Rob Dominguez

If you want to learn more about me, check out these posts. I've also got all my social links available right here.

← Blog

I Can't Quit You: Streamlining Tasks with Neovim


Yep. I'm one of those people now. Well, I guess to many I'd still be considered a bit of an imposter when it comes to Vim. I do — matter of factly — use Neovim and, at that, the LazyVim distribution. But, laziness is quite on-brand for anyone that's read this blog.

In conjunction with some other learning endeavors over the past several months, I also set down a path of trying to learn Vim motions and — eventually — adopt the editor. I want to say I started this around January and took quite a long break but, now, I'm surprised to say that I've fully made the switch. Why? Efficiency gains. Were those immediate? Absolutely. Not.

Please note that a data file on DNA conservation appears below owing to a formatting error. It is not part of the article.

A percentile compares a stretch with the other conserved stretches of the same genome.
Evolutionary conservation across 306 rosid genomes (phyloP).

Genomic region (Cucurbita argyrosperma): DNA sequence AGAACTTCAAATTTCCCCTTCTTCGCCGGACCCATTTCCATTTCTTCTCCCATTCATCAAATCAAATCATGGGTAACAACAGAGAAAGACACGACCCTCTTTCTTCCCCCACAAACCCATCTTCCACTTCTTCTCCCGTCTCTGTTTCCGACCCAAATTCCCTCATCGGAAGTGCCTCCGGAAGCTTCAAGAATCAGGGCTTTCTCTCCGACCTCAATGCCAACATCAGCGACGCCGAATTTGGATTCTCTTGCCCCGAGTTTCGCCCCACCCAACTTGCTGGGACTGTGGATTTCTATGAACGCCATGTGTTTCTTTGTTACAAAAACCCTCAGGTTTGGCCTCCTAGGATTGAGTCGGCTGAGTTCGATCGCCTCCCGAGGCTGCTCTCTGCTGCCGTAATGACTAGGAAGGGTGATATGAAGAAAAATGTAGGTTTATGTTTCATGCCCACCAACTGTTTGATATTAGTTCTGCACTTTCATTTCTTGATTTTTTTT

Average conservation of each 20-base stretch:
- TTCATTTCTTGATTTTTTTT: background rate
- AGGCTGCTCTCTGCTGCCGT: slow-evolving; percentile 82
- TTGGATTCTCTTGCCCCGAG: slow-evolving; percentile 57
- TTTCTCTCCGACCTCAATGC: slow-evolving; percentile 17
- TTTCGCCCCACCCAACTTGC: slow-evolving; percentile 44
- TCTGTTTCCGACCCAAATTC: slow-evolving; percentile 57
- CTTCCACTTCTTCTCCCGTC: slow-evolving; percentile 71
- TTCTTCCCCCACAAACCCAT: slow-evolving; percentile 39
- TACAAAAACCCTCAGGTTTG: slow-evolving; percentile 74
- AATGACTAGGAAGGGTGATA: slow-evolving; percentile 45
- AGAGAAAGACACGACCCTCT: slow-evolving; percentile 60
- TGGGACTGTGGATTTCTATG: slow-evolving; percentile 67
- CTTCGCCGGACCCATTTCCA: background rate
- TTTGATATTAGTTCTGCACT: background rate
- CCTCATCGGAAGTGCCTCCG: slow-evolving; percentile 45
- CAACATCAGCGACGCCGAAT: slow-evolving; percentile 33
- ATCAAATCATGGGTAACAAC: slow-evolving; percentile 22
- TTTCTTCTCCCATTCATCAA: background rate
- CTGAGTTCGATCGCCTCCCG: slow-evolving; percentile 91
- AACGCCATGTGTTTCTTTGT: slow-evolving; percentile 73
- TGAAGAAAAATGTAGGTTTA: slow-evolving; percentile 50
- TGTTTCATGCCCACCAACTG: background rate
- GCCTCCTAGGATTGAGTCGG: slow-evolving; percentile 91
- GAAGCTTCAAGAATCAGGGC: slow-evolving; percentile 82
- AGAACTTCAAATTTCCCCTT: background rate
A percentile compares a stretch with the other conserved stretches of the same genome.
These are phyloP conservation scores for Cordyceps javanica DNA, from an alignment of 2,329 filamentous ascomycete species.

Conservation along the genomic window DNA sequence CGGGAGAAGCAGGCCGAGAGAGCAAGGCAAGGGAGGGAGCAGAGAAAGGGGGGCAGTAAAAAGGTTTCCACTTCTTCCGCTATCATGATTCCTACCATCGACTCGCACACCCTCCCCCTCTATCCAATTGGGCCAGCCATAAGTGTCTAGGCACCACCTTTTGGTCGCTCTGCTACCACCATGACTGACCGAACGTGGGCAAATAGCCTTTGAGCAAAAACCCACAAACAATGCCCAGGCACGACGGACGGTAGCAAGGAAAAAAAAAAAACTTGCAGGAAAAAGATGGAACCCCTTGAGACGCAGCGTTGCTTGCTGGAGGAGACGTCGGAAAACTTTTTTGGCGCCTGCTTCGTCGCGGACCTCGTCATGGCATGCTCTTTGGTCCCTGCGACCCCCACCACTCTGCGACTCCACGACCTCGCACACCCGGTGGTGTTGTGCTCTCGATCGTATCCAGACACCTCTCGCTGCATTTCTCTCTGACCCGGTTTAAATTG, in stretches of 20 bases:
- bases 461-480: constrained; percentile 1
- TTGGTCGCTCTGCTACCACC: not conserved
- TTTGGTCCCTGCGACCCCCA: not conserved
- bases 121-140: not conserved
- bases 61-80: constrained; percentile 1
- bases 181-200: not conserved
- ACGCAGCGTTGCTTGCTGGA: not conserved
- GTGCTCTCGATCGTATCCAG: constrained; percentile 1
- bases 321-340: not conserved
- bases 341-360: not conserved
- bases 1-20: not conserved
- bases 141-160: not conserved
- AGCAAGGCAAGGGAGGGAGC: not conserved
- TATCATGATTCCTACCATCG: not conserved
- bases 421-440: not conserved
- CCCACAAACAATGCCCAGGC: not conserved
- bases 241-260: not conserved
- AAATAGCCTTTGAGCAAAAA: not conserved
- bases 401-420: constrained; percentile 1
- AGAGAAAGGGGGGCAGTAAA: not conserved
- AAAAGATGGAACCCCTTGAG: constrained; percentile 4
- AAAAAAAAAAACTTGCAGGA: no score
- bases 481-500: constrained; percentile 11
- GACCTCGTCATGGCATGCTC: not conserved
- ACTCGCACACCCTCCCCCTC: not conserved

However, once one gets over the proverbial hump, one will wonder how they ever used a mouse or clicked their way through their IDE when all the power you need — and then some — is right at your fingertips (and completely customizable).

Vim's learning curve

It's true: Vim has a sharp learning curve. But, the dominoes start to fall rather quickly when you take into consideration first learning the modes and then the motions. Do I still button-mash like I'm 8-years-old playing Street Fighter in the now extinct New York Pizza in my home neighborhood? At times, yes.

However, more often then not I find my muscle memory kicking in and my ability to move from file to file and operation to operation alarmingly efficient.

Plugin ecosystem

One reason for this is the extensibility of Vim and its motions and conventions that can easily be added into one's configuration using plugins. There are plugins for everything making the need for ever exiting your terminal — or even editor — almost needless. Yes, there's one for Slack...but I haven't gone that far. Yet.

I try to keep things organized and — for the past two years — I've used Notion, among other note-taking tools. The interface is lovely, the UX is delightful, and the ease of sharing notes is first-class. However, I was looking for a way to reinforce my exposure to Vim through everyday tools. We'll call this a "saturation and exposure" model for learning 🤷‍♂️